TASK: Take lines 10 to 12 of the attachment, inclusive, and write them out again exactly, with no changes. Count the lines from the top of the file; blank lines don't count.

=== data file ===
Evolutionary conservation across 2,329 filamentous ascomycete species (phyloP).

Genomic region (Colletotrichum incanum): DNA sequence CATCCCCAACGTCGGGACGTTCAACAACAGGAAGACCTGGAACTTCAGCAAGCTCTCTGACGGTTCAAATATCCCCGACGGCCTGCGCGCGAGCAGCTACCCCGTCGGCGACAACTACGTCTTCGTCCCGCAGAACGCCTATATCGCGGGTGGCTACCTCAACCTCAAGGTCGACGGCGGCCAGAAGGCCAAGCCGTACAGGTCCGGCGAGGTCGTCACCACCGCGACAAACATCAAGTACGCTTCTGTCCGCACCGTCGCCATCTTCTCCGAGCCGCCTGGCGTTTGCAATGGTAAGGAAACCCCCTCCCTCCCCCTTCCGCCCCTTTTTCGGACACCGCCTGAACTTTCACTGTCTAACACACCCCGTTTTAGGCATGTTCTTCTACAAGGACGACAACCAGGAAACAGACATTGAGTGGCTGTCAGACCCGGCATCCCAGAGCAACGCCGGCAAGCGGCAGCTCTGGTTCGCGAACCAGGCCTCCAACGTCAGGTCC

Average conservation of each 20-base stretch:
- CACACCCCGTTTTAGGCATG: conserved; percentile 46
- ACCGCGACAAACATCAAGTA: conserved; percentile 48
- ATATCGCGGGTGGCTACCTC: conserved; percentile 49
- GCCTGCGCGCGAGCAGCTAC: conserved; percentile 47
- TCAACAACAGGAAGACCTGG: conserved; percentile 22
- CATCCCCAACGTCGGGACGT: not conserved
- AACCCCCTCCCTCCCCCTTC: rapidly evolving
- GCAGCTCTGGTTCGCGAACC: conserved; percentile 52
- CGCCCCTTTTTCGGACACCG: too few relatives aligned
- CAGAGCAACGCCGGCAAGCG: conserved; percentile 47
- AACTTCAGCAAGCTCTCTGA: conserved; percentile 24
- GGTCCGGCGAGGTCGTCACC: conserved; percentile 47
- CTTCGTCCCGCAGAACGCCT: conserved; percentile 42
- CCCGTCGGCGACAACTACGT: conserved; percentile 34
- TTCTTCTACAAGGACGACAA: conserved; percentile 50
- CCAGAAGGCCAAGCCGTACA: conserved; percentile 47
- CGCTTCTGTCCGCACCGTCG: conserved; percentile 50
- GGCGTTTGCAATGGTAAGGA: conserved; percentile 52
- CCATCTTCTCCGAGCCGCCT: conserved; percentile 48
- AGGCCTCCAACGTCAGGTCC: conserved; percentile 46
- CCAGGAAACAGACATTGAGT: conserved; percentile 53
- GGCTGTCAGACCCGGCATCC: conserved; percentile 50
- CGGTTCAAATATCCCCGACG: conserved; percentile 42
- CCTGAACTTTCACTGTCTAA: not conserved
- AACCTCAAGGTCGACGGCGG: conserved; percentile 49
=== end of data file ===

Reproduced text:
- AACCCCCTCCCTCCCCCTTC: rapidly evolving
- GCAGCTCTGGTTCGCGAACC: conserved; percentile 52
- CGCCCCTTTTTCGGACACCG: too few relatives aligned